That question is stirring deep controversy after President Obama announced a major move to open diplomatic relations with Cuba after a five-decade attempt to isolate the Castro regime out of existence.
Mr. Obama said “these 50 years have shown that isolation has not worked,” and argued that “we can do more to support the Cuban people and promote our values through engagement.”
Although many Americans in public opinion polls agree with that view, the president’s action has sparked swift and vocal opposition from critics who say it will only aid the Castro regime.
“The United States has just thrown the Cuban regime an economic lifeline,” Sen. Robert Menendez (D) of New Jersey, outgoing chairman of the Senate Foreign Relations Committee, said in a statement released Wednesday. Another senator of Cuban-American heritage, Ted Cruz (R) of Texas, used the same “economic lifeline” phrase in issuing his own lament.
Which side is right?
Although Cuba experts line up on both sides of this complex question, many share a few points of common ground: One is that the latest moves announced jointly in Washington and Havana will inject some meaningful economic resources to the Cuban economy, which promise to benefit the Castro regime as well as ordinary Cubans.
But a second point of consensus is that a five-decade US economic embargo aimed at squeezing Cuba shows no signs of toppling the communist government.
And Cuba experts say that under either Obama’s new policy or the prior status quo, the aging Raul Castro wants to see the regime live on after his own time in power ends. The key question, then, is whether the new economic and diplomatic opening does more to promote reform and political dissent than it does to prop up the regime with new funds or credibility.
Here’s some context to help understand the arguments on both sides:
- Obama can’t end the longstanding economic embargo of Cuba on his own. Congress would need to act, and under all-Republican control next session that isn’t likely any time soon.
- Some significant economic changes are on the horizon all the same. The White House announced an easing of policies on travel between the two nations, eased the embargo’s constraints on certain imports and exports (including of phone and Internet equipment, as well as building and farming supplies), and raised caps on the flow of remittances to Cuban nationals to $2,000 per quarter, up from $500 before.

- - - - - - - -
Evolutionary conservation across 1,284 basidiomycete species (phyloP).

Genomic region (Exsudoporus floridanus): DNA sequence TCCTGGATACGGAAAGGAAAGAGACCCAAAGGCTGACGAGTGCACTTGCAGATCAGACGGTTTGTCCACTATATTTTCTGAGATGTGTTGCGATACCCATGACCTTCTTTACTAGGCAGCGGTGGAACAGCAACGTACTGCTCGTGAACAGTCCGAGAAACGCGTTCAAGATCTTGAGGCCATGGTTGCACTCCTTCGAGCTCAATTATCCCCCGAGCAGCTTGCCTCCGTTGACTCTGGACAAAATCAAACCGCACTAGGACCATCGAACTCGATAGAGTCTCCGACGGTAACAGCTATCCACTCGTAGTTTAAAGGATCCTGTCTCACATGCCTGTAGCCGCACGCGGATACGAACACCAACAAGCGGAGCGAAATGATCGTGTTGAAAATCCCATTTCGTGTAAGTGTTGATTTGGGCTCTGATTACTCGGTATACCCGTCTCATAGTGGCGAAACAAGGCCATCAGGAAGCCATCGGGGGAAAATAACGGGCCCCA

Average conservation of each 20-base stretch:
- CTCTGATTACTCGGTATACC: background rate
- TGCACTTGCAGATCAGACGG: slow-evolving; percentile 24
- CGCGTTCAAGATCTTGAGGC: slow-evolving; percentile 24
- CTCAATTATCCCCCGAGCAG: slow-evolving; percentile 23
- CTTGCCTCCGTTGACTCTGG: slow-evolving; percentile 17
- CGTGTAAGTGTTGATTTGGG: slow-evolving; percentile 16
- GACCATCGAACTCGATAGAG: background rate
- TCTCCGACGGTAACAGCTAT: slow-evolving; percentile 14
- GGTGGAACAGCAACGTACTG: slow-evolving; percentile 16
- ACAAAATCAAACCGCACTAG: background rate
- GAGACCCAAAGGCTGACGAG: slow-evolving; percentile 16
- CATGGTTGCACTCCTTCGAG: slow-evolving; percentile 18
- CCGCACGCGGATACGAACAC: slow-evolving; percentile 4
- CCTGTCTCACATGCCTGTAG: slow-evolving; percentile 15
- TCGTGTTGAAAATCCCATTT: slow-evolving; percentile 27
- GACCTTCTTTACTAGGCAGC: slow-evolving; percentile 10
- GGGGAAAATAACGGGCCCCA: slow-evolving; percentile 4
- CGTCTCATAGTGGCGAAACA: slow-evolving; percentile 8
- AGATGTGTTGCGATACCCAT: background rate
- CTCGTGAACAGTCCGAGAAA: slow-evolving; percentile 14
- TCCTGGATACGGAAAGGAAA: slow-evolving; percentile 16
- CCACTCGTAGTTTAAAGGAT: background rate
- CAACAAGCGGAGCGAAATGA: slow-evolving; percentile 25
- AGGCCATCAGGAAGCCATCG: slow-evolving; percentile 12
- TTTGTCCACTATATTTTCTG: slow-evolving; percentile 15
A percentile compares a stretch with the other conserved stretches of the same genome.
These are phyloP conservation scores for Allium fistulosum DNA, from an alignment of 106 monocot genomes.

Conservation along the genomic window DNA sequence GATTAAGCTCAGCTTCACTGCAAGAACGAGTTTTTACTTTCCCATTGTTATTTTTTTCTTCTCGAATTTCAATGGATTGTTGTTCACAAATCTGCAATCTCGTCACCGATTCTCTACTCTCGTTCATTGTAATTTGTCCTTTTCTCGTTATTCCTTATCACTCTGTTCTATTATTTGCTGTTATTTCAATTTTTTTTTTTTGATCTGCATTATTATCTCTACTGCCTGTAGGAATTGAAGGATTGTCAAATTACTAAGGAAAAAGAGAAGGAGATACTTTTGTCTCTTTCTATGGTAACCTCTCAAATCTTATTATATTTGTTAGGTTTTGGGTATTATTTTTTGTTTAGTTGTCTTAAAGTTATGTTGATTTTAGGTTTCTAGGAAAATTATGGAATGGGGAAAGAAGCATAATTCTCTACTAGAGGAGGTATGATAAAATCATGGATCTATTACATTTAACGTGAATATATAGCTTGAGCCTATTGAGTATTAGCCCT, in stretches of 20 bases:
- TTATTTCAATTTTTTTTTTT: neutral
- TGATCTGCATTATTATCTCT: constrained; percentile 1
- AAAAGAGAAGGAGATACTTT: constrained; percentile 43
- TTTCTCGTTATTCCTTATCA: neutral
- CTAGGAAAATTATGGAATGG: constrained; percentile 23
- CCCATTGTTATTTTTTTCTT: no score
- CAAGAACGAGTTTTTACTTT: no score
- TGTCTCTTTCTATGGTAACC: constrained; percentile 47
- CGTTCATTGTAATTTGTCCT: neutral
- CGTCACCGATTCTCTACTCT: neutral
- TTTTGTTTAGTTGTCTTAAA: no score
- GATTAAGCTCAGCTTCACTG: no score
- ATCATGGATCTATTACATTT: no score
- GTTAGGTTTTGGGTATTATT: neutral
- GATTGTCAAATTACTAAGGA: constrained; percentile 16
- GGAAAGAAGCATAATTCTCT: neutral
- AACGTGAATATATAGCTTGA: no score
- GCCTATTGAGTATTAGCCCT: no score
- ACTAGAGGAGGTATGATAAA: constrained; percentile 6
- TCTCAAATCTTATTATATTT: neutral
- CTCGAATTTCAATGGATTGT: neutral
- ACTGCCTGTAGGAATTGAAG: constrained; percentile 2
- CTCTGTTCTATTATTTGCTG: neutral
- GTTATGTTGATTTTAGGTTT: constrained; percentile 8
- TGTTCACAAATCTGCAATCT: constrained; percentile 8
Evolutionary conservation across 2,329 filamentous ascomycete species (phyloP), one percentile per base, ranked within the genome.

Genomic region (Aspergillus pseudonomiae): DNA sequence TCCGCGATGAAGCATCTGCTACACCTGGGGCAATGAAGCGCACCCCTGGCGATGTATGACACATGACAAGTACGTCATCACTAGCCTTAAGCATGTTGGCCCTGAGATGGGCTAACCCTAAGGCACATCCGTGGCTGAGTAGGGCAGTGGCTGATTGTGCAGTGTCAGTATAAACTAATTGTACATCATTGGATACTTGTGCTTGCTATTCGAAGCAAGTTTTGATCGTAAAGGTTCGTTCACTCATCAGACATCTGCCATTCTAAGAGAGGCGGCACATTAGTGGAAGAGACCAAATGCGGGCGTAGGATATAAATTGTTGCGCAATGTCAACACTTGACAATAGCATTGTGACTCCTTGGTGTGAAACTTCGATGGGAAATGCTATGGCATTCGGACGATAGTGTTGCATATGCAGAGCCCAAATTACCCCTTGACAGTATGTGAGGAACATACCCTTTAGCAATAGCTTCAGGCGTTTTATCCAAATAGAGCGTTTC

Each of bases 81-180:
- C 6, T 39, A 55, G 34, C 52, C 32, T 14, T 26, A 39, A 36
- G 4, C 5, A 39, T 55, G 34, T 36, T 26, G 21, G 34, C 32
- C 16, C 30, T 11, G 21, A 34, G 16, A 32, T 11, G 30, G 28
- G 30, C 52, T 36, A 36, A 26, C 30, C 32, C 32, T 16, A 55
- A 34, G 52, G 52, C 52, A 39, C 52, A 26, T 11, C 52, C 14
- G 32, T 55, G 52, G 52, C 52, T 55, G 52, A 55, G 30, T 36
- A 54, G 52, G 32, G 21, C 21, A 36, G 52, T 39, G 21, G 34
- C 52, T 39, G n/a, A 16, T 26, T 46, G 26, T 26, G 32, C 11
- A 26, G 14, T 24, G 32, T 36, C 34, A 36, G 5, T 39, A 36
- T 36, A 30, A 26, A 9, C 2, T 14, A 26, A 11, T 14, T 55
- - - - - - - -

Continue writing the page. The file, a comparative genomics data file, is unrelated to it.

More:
- Economic sanctions tend to have limited effects when imposed by one nation alone. Critics of the embargo note that the US doesn’t take a similar stance against communist China or Vietnam. Embargo supporters counter that trade and diplomacy haven’t brought political freedom to those nations.
- Cuba is under pressure now, because collapsing oil prices are squeezing the economy of Venezuela, a key benefactor of Cuba as a supplier of subsidized fuel. Those subsidies, along with remittances to individuals, are key props for Cuba’s weak economy.
- The Cuban economy is among the world’s least free, according to an index created by the Heritage Foundation. Minimal property rights, heavy levels of regulation, and serious corruption problems put Cuba at the bottom of the ranking’s heap in the Western Hemisphere.
On one side of the debate, critics of liberalized relations say Venezuela’s woes afford a moment of fresh leverage, to keep the pressure on Cuba to reform before normalizing relations or ending the embargo.
Instead of that happening, they say, the communist regime in Havana will now reap some of the financial gains from increased travel and trade.
“Precisely what worries the regime is giving up economic control,” former Commerce Secretary Carlos Gutierrez said in a conference call arranged by the Wilson Center Friday. “My prediction would be that any economic change to appease the US will be tactical in nature and will ensure that the Castros stay in full control.”
On the other side, supporters of the White House course say opening relations promises to push the Cuban regime to expand political and economic freedom, not least because of a freer flow of information to Cubans.
“The opportunities here are great right now,” says Miriam Leiva, an independent Cuban journalist in Havana, who also spoke on the Wilson Center call. She said dissidents are still treated harshly, but that the combination of an economic crisis and the shifting US stance could combine to nudge the regime toward reforms.
At the very least, say Ms. Leiva and others, Obama’s move should lessen the ability of the Castro regime to make the US a scapegoat for what’s wrong in Cuba.